Parents argue that the evidence is insufficient to sustain the trial court's conclusion that A.H. was a CHINS. Specifically, Parents appear to argue that the evidence and findings do not support Paragraphs 128 or 129 of the Order or the trial court's conclusion that A.H. was seriously endangered.3 DCS argues that the trial court's findings support its conclusions of law. We discuss the evidence and findings in support of Paragraphs 128 and 129 of the Order separately.
A. Paragraph 128 of the Order
Parents first appear to argue that the evidence does not support the trial court's findings and that the findings do not support the conclusions in Paragraph 128 of its Order. Paragraph 128 of the Order provides:
128) The parents have demonstrated an overall inability or refusal to understand, retain and follow through with appropriate parenting advice given to them by [A.H.'s] care givers. Specifically:
a. The parents were instructed on the difference between milk and formula but did not always seem to understand the difference.
b. The parents were instructed about the proper frequency of burping the child but did not follow instructions.
c. The parents were instructed that mother should not sleep while holding the child but did not always follow through on the instructions.
d. The parents were instructed about the proper frequency of changing [A.H.'s] diaper but did [not] always follow through [on the] instructions. On one occasions [sic], father stated that he would change the diaper ever [sic] one half hour to keep from “getting in trouble.”
e. The parents were instructed about the proper amount of formula to give the child but did not always follow instructions.
f. The parents showed a misunderstanding about the frequency of feeding the child would require during the night. One night they were up pumping breast milk for a visit the next day. They responded by indicating that they would not have been up at night with [A.H.] if he were with them.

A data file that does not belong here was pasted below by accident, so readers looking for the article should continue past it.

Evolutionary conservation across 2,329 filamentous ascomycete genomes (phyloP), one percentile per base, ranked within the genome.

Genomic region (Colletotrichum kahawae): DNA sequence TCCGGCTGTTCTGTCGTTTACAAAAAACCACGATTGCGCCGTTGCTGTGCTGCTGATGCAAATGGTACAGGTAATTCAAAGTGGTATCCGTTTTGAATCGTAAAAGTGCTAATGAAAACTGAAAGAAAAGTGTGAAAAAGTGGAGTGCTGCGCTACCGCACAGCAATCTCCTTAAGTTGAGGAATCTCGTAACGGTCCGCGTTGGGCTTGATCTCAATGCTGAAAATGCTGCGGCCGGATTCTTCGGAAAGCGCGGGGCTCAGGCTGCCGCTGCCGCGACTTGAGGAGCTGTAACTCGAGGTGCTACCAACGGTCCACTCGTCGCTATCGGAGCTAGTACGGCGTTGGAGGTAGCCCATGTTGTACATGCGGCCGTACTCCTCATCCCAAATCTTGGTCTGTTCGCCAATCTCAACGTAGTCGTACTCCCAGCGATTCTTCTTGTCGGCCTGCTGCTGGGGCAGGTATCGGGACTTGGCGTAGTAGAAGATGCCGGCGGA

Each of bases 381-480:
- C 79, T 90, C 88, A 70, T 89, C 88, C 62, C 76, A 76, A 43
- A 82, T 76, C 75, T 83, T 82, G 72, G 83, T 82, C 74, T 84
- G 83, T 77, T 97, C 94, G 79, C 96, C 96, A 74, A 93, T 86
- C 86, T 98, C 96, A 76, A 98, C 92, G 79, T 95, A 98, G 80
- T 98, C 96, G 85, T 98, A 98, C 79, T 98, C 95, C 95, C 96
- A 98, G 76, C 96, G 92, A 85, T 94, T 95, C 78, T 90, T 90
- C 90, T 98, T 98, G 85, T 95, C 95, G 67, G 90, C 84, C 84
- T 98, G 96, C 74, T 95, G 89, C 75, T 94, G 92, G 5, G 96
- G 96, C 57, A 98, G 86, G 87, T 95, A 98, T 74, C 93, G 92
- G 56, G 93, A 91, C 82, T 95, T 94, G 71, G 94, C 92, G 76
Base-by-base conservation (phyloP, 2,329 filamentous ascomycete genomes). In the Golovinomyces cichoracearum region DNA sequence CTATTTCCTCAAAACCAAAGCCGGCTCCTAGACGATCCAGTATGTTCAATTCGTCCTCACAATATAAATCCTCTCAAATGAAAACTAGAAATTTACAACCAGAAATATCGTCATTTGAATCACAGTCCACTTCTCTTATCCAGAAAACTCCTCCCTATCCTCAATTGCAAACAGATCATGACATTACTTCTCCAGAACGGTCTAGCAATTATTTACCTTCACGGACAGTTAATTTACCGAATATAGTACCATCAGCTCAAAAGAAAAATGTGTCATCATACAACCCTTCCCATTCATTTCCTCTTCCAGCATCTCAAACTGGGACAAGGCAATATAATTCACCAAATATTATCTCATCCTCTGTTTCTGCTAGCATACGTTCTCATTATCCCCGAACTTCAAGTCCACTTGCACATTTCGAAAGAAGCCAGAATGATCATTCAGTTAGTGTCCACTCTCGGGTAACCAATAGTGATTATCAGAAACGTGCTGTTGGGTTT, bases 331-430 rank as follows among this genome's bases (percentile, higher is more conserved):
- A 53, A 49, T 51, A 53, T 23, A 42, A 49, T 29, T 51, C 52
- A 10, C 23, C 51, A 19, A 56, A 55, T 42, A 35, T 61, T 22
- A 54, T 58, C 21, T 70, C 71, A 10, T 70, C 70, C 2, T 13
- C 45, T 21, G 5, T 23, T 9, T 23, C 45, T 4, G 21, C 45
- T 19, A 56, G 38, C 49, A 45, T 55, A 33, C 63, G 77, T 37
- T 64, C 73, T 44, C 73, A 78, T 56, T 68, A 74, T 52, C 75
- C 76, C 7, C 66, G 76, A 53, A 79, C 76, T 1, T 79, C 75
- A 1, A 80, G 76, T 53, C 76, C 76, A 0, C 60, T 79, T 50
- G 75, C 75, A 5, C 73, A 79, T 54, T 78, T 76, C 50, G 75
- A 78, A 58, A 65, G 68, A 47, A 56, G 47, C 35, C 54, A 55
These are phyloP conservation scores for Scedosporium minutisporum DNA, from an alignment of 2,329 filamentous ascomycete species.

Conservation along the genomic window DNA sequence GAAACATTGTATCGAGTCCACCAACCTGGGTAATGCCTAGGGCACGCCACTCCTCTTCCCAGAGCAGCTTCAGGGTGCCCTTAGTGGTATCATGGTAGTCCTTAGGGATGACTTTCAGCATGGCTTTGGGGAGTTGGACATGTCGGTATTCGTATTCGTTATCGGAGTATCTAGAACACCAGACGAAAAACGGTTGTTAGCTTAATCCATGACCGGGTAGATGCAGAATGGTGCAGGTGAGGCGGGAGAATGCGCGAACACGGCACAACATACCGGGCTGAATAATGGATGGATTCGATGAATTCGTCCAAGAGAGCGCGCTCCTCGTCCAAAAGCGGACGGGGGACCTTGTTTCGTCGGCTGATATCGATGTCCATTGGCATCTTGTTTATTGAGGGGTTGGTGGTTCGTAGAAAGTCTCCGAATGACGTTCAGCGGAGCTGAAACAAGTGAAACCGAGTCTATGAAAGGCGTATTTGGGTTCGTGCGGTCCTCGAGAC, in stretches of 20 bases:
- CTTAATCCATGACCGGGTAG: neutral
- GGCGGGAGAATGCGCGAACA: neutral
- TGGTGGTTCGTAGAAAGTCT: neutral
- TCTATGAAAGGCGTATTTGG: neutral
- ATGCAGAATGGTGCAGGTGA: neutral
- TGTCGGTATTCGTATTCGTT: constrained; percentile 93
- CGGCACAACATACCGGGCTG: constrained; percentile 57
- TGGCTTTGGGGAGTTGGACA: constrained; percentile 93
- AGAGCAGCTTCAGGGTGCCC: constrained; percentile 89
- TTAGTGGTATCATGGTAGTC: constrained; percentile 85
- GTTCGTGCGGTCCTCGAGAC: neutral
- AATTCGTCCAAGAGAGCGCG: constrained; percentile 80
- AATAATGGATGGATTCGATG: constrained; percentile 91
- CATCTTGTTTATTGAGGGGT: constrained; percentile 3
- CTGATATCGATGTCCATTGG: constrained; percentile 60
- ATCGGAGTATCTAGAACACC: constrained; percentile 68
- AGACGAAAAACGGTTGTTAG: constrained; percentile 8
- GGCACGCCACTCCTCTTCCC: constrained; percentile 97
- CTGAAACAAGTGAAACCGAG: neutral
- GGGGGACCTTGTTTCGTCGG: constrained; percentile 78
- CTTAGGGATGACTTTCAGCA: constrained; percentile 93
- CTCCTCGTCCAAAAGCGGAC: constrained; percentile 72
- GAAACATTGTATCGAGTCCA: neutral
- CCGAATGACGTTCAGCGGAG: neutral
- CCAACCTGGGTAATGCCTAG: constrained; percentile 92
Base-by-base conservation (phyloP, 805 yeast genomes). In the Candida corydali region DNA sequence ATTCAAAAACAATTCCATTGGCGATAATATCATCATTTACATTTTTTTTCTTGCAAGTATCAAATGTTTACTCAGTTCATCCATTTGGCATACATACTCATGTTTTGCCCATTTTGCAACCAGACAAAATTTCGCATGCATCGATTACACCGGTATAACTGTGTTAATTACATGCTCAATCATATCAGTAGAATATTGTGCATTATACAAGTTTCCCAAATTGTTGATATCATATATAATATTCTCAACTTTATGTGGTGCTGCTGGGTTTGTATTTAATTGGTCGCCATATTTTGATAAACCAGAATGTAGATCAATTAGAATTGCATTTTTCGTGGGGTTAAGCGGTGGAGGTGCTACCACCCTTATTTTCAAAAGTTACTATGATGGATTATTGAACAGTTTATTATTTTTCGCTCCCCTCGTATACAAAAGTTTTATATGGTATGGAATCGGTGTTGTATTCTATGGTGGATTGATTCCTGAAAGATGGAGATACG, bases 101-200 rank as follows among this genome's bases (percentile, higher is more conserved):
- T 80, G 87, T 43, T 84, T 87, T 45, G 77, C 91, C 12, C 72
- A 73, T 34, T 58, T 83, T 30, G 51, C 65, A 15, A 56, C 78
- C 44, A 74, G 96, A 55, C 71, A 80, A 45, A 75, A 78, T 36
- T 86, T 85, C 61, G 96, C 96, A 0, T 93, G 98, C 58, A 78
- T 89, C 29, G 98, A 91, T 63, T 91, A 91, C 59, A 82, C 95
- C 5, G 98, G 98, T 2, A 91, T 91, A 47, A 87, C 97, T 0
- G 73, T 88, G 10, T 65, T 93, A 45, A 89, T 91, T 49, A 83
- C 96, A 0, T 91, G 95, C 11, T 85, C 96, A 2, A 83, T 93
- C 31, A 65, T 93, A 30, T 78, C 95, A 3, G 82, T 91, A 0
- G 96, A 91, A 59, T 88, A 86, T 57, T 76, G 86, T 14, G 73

Appellant's Appendix at 30–31. Parents appear to challenge subparagraphs a. through f. of Paragraph 128 and argue that “the issue was not that the parents went for hours or days without meeting the needs.” Appellant's Brief at 15. We address the evidence in support of each subparagraph separately.
1. Parents' understanding of the difference between milk and formula
With respect to Parents' failure to always understand the difference between milk and formula, the record reveals that the case supervisor employed with Boone County Mental Health of America (the “BCMHA”) who worked with Parents in their home in connection with the care of A.H. testified that she “explained to [Parents] a newborns [sic] need to get formula and or breast milk and that the milk you get from the grocery store could not be given to an infant.” Transcript at 257–258. The case supervisor also testified that Parents did not understand “the difference between cow's milk versus formula.” Id. at 257.
2. Parents' failure to burp A.H.